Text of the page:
How to Budget at College

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If you're anything like me, you have made a few purchases slightly under ten dollars, only to realize when you check your bank account balance that there's a lot smaller number than you anticipated. Ironically, even the most fiscally conservative budgeting college students like myself still struggle to stay on track with their plan.

Money is arguably the biggest struggle of nonacademic aspects of college life, and few of us are experts at living on our own at this stage. With that being said, though I will openly admit my own faults in following my budget at times, heed the advice of this finance major and his practical solutions to managing money.

Know Your Time Frame
Many expenses will be paid in different spans of time (semester, monthly, weekly, daily, etc.), and the inconsistency of these necessary payments can throw off some of your financial plans. As an active of Civitan Men's Club, I know I will have a significant payment to make at the beginning of the semester. If you live off campus, you might have a monthly rent plan.  Groceries could potentially be a weekly payment.

Since the consistency of these payments don't align, it's often good to have budgets in multiple time frames. I have a budget for each semester, month, and week. I start with the realistic number to split between two semesters and also have about 25-30% of cash left at the end of the school year. I then write what semester payments I need to make before setting a monthly number. Whatever the remaining value after said payments, I then divide it into the number of months in the semester. Next, I automatically deduct my monthly payments from the monthly budget before starting my weekly budgets.  

The trickle down effect of this budgeting practice gives me a realistic idea of what I can spend from day to day; weekly goals are easiest to achieve simply because it's faster to see success in your budget practice.

Expenses That You Don't Like
There are many things that are either required payments or expenses that should take priority. Bills should take top priority, since you are required by law to pay them. Next would be anything required for classes, followed by groceries and personal care items. These are expenses that must be paid over others, so after these are covered, I personally save the rest and plan for remaining expenses.

Expenses That You Do Like
The items in this list are more leisure items that can be done without, but most of us as college students make these purchase decisions regularly. After you have successfully counted the money saved from your necessary expenses, my personal route to start next is to plan for eating off campus. Many times you will feel compelled to get away for a meal, and it helps to have a plan of attack when spending money on your food away from campus, since prepared meals tend to hack at your bank account.

You could use the money for weekend event plans, traveling places, or on Netflix and Spotify accounts. As a brand representative for a clothing company, I often save money to buy clothing from the company, since I have a responsibility with them to wear their brand. For you, it could be saving for apparel that your club or tribe makes, or just for clothing that you may want or need with changing seasons.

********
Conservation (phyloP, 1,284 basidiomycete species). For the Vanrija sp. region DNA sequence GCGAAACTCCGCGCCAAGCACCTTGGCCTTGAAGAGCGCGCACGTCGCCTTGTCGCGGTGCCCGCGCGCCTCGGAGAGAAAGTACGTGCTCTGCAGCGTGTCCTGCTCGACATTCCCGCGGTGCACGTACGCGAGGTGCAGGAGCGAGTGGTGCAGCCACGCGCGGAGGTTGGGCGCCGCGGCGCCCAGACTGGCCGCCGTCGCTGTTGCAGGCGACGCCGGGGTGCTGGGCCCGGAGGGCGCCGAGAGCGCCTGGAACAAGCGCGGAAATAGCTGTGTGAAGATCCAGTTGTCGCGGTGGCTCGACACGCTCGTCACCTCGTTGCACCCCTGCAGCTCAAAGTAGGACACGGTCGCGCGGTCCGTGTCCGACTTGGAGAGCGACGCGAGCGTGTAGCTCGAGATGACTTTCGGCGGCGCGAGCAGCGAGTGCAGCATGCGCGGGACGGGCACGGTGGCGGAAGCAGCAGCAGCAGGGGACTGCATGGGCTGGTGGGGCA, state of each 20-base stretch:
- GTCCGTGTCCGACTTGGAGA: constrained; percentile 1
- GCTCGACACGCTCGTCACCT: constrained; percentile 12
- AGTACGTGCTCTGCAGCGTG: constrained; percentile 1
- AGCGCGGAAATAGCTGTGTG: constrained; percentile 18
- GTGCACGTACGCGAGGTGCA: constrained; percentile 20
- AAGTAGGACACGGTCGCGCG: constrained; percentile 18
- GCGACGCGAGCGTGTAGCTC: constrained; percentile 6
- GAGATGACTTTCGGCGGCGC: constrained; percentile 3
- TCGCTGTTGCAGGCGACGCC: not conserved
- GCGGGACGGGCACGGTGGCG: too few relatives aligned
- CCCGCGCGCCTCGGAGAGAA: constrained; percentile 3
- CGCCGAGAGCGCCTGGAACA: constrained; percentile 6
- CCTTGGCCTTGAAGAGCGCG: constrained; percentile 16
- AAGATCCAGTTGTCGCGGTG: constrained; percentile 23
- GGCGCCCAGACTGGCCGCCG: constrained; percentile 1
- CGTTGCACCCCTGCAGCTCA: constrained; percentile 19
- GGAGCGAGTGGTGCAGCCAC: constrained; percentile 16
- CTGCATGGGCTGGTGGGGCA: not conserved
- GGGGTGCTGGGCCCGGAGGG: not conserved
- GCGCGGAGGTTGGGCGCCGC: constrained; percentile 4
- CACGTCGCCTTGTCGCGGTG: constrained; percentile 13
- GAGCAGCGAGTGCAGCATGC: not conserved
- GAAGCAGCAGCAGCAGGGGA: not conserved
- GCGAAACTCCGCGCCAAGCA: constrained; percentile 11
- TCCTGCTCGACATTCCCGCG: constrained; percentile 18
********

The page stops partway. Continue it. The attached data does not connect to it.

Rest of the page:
With these types of expenses, the sky is the limit on what you can spend money. However, plan to have about 25% of your retained earnings saved for miscellaneous expenses that could be required at any time.

Organizing and Following Your Budget
A big issue with creating a budget is having the place to record it or having it in an easily accessible location. I keep my budget in my daily planner, so as I'm looking at the coming days, weeks, and months, I'm taking into account my financial situation in addition to the activities I encounter. I know many people who have apps on their phones, and some who use legal pads--basically if it works for you, do it.

For those that can easily follow their own budget perfectly every week, I tip my hat to you. For the rest of us who splurge more than we need to, forgive yourself, but learn from your mistake. The easiest thing to do is go over your budget and then cheat on any other budgets that follow because you already did once before.  It is important to tell yourself to make cutbacks on the coming weeks to overcompensate. If you find it impossible to follow the budget you created, then reconstruct your budget.

I advise you to save at least 10% of your earnings to put toward charitable giving; in my situation, I believe in tithing to my church home. Try to keep as much cash on you as you feel comfortable with, because psychological studies suggest that you are less likely to spend money with cash than with a card. Save your coins into a coin bank. Lots of times we disregard the value of change, but right now, I have about a steak dinner's worth of coins in my room.

My ambition as a finance major is to use my financial planning skills for the assistance of others. It's a skill I don't just intend to use for a career, but would love to help any of my fellow MC students in the area. That being said, comment below if you would like for me to meet with you and give my personal advice to your situation, or if you have any questions for me to answer about budgeting.

Tyler,
Always spending money on food

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